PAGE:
U.S. food retail prices continued to rise at a more moderate pace in August from sharp increases earlier in the year fueled by coronavirus-related supply chain issues. Still, the gain in on-the-shelf prices outpaced a slight bump in wholesale prices and likely padded grocery margins during the month.
The food at home component of the consumer price index, which represents what consumers pay at retail for groceries, rose 4.6% in August over the same month a year earlier, according to the Bureau of Labor Statistics. The gain matches July's year-over-year increase. Meanwhile, the final demand food category of the producer price index — the change in wholesale prices paid by retailers to stock store shelves — rose just 0.2% year over year.
Analysts who cover the grocery industry use the difference between the metrics to gauge the state of grocers' profit margins. The difference in August was 4.4 percentage points, suggesting margins broadly grew during the month.
The coronavirus crisis broadly increased consumer food prices, particularly for meats, as producers grappled with shutdowns that led to limited stock at grocery stores amid higher demand from consumers stuck at home. Prices for meats, poultry, fish and eggs rose 7.1% in August, a slowdown from double-digit gains earlier in the summer.
The 2.7% increase in prices for fruits and vegetables, however, was a slightly greater jump than the prior two months.
The price increases come as consumers continue to prepare meals at home more frequently than before the pandemic.
The Kroger Co. on Sept. 11 said it expects that trend to boost sales and profit in fiscal 2020. Consumers are "rediscovering a passion for cooking at home" as parents prepare meals for children, work-from-home arrangements continue and could persist after the pandemic, and lower economic activity caused by the pandemic has led more people to cook at home, Kroger CEO William McMullen said during a post-earnings call with analysts.
"All of these factors combined lead us to believe there will be more meals eaten at home or prepared at home for the foreseeable future," McMullen said.
Wholesale prices for fresh fruit and melons, meanwhile, rose 14.3% year over year, while milled rice prices also notched a double-digit gain at 10.5%.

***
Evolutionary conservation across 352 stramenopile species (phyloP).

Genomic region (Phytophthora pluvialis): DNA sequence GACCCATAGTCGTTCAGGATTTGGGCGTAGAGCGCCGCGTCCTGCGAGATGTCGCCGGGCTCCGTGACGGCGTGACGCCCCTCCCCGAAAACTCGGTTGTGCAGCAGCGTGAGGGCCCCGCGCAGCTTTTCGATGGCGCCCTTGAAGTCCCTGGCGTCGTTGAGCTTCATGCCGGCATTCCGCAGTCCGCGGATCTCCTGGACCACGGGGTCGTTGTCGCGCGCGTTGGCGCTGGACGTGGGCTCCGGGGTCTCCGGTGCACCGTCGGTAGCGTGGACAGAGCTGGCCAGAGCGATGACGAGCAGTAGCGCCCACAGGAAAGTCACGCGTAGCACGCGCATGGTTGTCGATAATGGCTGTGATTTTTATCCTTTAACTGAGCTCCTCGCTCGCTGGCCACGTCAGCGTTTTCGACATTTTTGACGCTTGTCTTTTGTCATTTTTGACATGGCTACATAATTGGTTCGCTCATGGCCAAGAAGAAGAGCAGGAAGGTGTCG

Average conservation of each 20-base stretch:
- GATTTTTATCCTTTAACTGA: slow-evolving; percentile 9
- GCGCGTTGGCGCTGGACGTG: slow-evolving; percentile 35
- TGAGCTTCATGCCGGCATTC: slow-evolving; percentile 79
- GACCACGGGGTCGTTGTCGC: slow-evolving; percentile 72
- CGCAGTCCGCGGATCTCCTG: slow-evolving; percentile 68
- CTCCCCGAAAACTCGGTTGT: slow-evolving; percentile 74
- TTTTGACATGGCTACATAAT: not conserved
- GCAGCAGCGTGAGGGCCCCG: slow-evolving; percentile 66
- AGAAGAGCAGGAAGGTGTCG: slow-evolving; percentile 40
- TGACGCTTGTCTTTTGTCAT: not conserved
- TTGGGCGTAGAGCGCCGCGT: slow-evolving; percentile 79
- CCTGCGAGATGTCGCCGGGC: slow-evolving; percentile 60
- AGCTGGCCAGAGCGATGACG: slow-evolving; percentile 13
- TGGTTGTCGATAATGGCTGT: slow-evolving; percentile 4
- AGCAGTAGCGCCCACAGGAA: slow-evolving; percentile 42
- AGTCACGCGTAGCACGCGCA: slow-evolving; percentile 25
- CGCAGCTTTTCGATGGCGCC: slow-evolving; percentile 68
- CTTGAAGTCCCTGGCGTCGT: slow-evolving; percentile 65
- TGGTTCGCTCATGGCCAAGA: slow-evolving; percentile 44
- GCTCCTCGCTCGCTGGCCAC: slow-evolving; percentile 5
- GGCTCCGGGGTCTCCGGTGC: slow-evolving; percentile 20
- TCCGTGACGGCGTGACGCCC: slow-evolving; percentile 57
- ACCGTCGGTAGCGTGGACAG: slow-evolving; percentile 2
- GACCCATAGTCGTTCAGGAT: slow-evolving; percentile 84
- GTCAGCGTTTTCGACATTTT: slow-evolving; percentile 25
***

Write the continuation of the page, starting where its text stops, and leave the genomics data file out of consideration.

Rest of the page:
Other final demand food categories registered more modest gains and, in some cases, declines. Prices for grains dropped 12.8% year over year, while meat prices generally fell during the month. Beef and veal prices fell 9.9%, while processed young chickens dropped 4% and pork prices declined by 3%, according to BLS data.
Production within the pork industry is operating at near-peak capacity, Hormel Foods Corp. Executive Vice President and CFO James Sheehan said during an Aug. 25 post-earnings call. Selling prices for meat products during the company's fiscal third-quarter were down 9% year over year and are expected to remain lower than last year, Sheehan said.
"We expect continued lower hog prices in the near term. This environment supports plentiful supplies of pork, though plant disruptions would pose a risk to production volume and commodity prices," Sheehan said.
Notable food industry deals during the month to Sept. 11 included leaf-tobacco supplier Universal Corp.'s $170 million purchase of Silva International Inc., which supplies the food industry with dehydrated vegetables, herbs and fruits. The all-cash deal is expected to close in October.
Additionally, food retailers Carrefour SA and Alimentation Couche-Tard Inc. announced they would grow their footprints. Carrefour said Aug. 27 that it will buy 172 Supersol convenience stores in Spain from Lithuania-based Maxima Grupe UAB.
Couche-Tard on Aug. 24, meanwhile, purchased 10 stores from Wadsworth Oil Co. of Clanton Inc. for an undisclosed price, according to a Sept. 1 announcement.
Venture capital firm TLI Bedrock LLC on Aug. 23 announced it would buy the assets of KB US Holdings Inc. and its subsidiaries for $75 million after the food retailer filed for bankruptcy the same day.